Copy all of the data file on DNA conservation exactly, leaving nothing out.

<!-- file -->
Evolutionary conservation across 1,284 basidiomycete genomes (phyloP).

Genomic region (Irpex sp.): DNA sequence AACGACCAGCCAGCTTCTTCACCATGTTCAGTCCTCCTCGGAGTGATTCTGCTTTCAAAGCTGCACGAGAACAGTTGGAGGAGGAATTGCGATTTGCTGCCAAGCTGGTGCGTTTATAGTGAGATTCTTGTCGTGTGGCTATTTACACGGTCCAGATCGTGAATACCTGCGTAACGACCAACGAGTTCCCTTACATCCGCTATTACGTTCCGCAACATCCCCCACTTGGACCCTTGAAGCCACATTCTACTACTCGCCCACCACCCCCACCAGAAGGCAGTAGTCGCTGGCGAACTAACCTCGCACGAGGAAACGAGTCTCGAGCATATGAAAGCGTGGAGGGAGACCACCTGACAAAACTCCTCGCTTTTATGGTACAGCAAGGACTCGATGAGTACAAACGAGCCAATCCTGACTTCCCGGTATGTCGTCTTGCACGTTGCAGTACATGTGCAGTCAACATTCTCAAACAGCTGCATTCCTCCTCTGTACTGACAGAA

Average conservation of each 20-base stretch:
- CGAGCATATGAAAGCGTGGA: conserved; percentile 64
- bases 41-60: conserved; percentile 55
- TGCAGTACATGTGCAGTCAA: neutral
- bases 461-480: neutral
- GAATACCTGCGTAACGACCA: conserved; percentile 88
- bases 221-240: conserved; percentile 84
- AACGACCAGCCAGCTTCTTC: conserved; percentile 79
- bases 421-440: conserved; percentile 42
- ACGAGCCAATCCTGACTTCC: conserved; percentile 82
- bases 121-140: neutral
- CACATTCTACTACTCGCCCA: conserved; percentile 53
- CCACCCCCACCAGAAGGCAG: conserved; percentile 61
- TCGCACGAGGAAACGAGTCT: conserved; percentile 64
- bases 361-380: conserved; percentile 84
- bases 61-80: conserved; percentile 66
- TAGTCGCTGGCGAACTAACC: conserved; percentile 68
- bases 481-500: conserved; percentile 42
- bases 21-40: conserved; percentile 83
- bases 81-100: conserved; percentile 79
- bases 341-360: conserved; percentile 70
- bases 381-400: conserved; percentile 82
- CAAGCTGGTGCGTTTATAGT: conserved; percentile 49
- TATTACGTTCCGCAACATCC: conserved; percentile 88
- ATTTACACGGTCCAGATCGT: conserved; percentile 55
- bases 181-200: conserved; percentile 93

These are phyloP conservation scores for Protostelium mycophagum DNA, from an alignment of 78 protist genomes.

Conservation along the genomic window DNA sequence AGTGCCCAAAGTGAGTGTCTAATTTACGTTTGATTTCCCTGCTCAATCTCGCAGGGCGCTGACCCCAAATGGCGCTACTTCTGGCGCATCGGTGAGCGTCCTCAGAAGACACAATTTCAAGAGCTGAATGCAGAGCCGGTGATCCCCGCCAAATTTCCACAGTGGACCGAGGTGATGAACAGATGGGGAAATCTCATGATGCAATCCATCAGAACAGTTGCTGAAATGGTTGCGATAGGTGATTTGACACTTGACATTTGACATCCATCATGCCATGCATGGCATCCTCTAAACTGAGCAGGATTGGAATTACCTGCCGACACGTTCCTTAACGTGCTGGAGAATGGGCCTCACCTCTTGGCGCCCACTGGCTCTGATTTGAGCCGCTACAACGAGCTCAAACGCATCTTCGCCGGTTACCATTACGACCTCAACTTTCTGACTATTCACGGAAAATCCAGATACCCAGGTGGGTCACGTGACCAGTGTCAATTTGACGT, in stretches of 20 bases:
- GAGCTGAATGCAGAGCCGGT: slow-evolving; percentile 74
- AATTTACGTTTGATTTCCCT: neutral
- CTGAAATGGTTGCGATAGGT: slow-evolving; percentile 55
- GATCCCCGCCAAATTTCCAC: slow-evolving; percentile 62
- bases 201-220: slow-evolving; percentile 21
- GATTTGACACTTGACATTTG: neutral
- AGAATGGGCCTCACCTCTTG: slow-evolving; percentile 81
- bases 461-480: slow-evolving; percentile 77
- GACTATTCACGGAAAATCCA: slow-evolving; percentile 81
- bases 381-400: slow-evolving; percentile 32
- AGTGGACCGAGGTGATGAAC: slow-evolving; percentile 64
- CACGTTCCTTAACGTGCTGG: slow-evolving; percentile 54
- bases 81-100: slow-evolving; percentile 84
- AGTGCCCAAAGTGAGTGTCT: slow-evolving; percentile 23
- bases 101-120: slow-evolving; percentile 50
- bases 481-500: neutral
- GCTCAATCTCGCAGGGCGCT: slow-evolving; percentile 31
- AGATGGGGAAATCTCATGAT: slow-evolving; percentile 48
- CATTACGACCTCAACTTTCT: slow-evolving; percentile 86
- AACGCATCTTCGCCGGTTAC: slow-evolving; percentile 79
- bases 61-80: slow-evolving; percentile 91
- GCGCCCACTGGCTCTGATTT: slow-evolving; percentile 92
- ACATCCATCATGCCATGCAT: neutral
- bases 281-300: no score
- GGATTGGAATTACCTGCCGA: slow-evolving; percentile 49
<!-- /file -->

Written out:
Evolutionary conservation across 1,284 basidiomycete genomes (phyloP).

Genomic region (Irpex sp.): DNA sequence AACGACCAGCCAGCTTCTTCACCATGTTCAGTCCTCCTCGGAGTGATTCTGCTTTCAAAGCTGCACGAGAACAGTTGGAGGAGGAATTGCGATTTGCTGCCAAGCTGGTGCGTTTATAGTGAGATTCTTGTCGTGTGGCTATTTACACGGTCCAGATCGTGAATACCTGCGTAACGACCAACGAGTTCCCTTACATCCGCTATTACGTTCCGCAACATCCCCCACTTGGACCCTTGAAGCCACATTCTACTACTCGCCCACCACCCCCACCAGAAGGCAGTAGTCGCTGGCGAACTAACCTCGCACGAGGAAACGAGTCTCGAGCATATGAAAGCGTGGAGGGAGACCACCTGACAAAACTCCTCGCTTTTATGGTACAGCAAGGACTCGATGAGTACAAACGAGCCAATCCTGACTTCCCGGTATGTCGTCTTGCACGTTGCAGTACATGTGCAGTCAACATTCTCAAACAGCTGCATTCCTCCTCTGTACTGACAGAA

Average conservation of each 20-base stretch:
- CGAGCATATGAAAGCGTGGA: conserved; percentile 64
- bases 41-60: conserved; percentile 55
- TGCAGTACATGTGCAGTCAA: neutral
- bases 461-480: neutral
- GAATACCTGCGTAACGACCA: conserved; percentile 88
- bases 221-240: conserved; percentile 84
- AACGACCAGCCAGCTTCTTC: conserved; percentile 79
- bases 421-440: conserved; percentile 42
- ACGAGCCAATCCTGACTTCC: conserved; percentile 82
- bases 121-140: neutral
- CACATTCTACTACTCGCCCA: conserved; percentile 53
- CCACCCCCACCAGAAGGCAG: conserved; percentile 61
- TCGCACGAGGAAACGAGTCT: conserved; percentile 64
- bases 361-380: conserved; percentile 84
- bases 61-80: conserved; percentile 66
- TAGTCGCTGGCGAACTAACC: conserved; percentile 68
- bases 481-500: conserved; percentile 42
- bases 21-40: conserved; percentile 83
- bases 81-100: conserved; percentile 79
- bases 341-360: conserved; percentile 70
- bases 381-400: conserved; percentile 82
- CAAGCTGGTGCGTTTATAGT: conserved; percentile 49
- TATTACGTTCCGCAACATCC: conserved; percentile 88
- ATTTACACGGTCCAGATCGT: conserved; percentile 55
- bases 181-200: conserved; percentile 93

These are phyloP conservation scores for Protostelium mycophagum DNA, from an alignment of 78 protist genomes.

Conservation along the genomic window DNA sequence AGTGCCCAAAGTGAGTGTCTAATTTACGTTTGATTTCCCTGCTCAATCTCGCAGGGCGCTGACCCCAAATGGCGCTACTTCTGGCGCATCGGTGAGCGTCCTCAGAAGACACAATTTCAAGAGCTGAATGCAGAGCCGGTGATCCCCGCCAAATTTCCACAGTGGACCGAGGTGATGAACAGATGGGGAAATCTCATGATGCAATCCATCAGAACAGTTGCTGAAATGGTTGCGATAGGTGATTTGACACTTGACATTTGACATCCATCATGCCATGCATGGCATCCTCTAAACTGAGCAGGATTGGAATTACCTGCCGACACGTTCCTTAACGTGCTGGAGAATGGGCCTCACCTCTTGGCGCCCACTGGCTCTGATTTGAGCCGCTACAACGAGCTCAAACGCATCTTCGCCGGTTACCATTACGACCTCAACTTTCTGACTATTCACGGAAAATCCAGATACCCAGGTGGGTCACGTGACCAGTGTCAATTTGACGT, in stretches of 20 bases:
- GAGCTGAATGCAGAGCCGGT: slow-evolving; percentile 74
- AATTTACGTTTGATTTCCCT: neutral
- CTGAAATGGTTGCGATAGGT: slow-evolving; percentile 55
- GATCCCCGCCAAATTTCCAC: slow-evolving; percentile 62
- bases 201-220: slow-evolving; percentile 21
- GATTTGACACTTGACATTTG: neutral
- AGAATGGGCCTCACCTCTTG: slow-evolving; percentile 81
- bases 461-480: slow-evolving; percentile 77
- GACTATTCACGGAAAATCCA: slow-evolving; percentile 81
- bases 381-400: slow-evolving; percentile 32
- AGTGGACCGAGGTGATGAAC: slow-evolving; percentile 64
- CACGTTCCTTAACGTGCTGG: slow-evolving; percentile 54
- bases 81-100: slow-evolving; percentile 84
- AGTGCCCAAAGTGAGTGTCT: slow-evolving; percentile 23
- bases 101-120: slow-evolving; percentile 50
- bases 481-500: neutral
- GCTCAATCTCGCAGGGCGCT: slow-evolving; percentile 31
- AGATGGGGAAATCTCATGAT: slow-evolving; percentile 48
- CATTACGACCTCAACTTTCT: slow-evolving; percentile 86
- AACGCATCTTCGCCGGTTAC: slow-evolving; percentile 79
- bases 61-80: slow-evolving; percentile 91
- GCGCCCACTGGCTCTGATTT: slow-evolving; percentile 92
- ACATCCATCATGCCATGCAT: neutral
- bases 281-300: no score
- GGATTGGAATTACCTGCCGA: slow-evolving; percentile 49